Aquaponics Certification in Development

Posted on April 30, 2014

aqua-cycle_cartoon.jpgAt a certain point last year we couldn't help but notice a rise in the number of people contacting CNG, wondering if we would certify their aquaponics* operation. They'd always argue that we should. After all, they'd say, we don't use any chemicals because if we did, the fish would die! Following about the nineteenth such inquiry, we decided it was time to look into this increasingly popular method of food-production. Is aquaponics really sustainable? Does this kind of agriculture fit into the values and commitments of CNG?  

(*What's aquaponics? See bottom of this post.) 


Enthusiasm for aquaponics is understandable. With aquaponics, a variety of crops can be produced without access to fertile soil, without requiring much water, and without synthetic fertilizers or pesticides. Fresh food can be produced intensively and year-round, using only a modest amount of space, nearly immune to the consequences of unpredictable weather, and relying entirely on renewable energy.

But launching such a program is not a decision to be taken lightly. A meaningful certification program would require a new set of standards specific to aquaponic production. And developing standards is about more than simply saying "no chemicals". CNG's certification programs must also take into account the materials used in production, energy use, and impacts on natural resources, among other things.

To help us determine whether aquaponics certification was a good fit for CNG, we conducted a three-month feasibility study in partnership with our Aquaponics Exploratory Committee, a group made up of six experts and practitioners from across the country with decades of experience between them. This committee met regularly to examine all aspects of aquaponics production, and help CNG determine the feasibility of developing a new certification program. In particular, we examined whether it would be possible to set standards that would both align with CNG's commitment to ecological food production, and also be accessible to a meaningful number of aquaponics producers.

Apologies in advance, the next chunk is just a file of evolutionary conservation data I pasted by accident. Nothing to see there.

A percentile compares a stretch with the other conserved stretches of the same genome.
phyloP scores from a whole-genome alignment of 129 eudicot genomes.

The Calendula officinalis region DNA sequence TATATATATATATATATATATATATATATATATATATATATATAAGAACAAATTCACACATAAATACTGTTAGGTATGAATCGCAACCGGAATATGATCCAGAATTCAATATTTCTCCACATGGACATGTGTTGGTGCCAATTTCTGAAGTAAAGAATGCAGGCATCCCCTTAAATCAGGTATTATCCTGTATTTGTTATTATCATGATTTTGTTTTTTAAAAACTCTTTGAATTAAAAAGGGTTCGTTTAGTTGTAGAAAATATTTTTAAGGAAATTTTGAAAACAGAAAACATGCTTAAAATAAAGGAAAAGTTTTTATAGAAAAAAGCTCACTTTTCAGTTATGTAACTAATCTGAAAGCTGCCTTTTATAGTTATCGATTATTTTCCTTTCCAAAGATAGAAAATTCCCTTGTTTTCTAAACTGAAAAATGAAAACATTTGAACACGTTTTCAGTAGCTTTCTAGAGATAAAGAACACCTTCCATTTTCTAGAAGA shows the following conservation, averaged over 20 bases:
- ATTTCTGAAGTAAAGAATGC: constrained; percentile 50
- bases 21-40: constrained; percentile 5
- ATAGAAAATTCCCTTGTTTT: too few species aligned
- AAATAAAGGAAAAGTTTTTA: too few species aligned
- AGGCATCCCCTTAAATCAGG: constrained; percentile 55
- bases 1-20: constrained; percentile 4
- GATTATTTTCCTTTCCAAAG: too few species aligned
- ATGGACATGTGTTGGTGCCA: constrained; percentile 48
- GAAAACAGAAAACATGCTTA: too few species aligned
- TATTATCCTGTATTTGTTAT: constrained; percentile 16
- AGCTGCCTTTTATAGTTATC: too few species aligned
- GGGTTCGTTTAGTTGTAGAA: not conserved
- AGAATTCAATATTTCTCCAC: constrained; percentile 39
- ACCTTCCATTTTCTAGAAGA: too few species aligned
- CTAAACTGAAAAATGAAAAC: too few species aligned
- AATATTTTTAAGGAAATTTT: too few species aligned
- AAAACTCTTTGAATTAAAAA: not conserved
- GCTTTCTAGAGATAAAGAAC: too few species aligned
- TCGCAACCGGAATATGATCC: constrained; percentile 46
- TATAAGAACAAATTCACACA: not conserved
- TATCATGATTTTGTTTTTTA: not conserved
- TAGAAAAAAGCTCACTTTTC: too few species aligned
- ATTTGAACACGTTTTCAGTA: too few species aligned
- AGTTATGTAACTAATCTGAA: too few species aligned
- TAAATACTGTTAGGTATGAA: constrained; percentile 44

Today we're pleased to announce that CNG will develop a new certification program for aquaponics operations. Our work with our committee of experts led us to conclude that a CNG aquaponics program was indeed feasible. However, we expect that only the produce, and not the fish, will be covered by the new program - at least initially.


Aqua-growing_power.jpgTo support the development of robust standards for aquaponic certification, CNG is seeking candidates to serve on our Aquaponics Advisory Council.

The deadline to apply is May 12.

Learn more at


As mentioned in an earlier blog post, the Exploratory Committee also worked with CNG staff to explore hydroponic certification. Early in the process it was determined that hydroponic operations are not a good fit for CNG certification because there are currently few sources of natural fertility well-suited to hydroponic operations. Commercial hydroponic operations typically rely on synthetic fertilizers.  


Aquaponics combines aquaculture (raising fish or other aquatic animals) with hydroponics (growing plants in water) in a symbiotic closed-loop system. The waste produced by aquatic animals supplies nutrients for plants. In turn, the plants purify the water before it is returned to the fish.


CNG offers peer-review certification to farmers and beekeepers who use natural practices free of synthetic chemicals and genetically modified crops. CNG was founded by farmers in the mid-Hudson Valley of New York in 2002. Today there are more than 700 CNG certified producers in 47 states nationwide. Find Certified Naturally Grown farmers and beekeepers near you at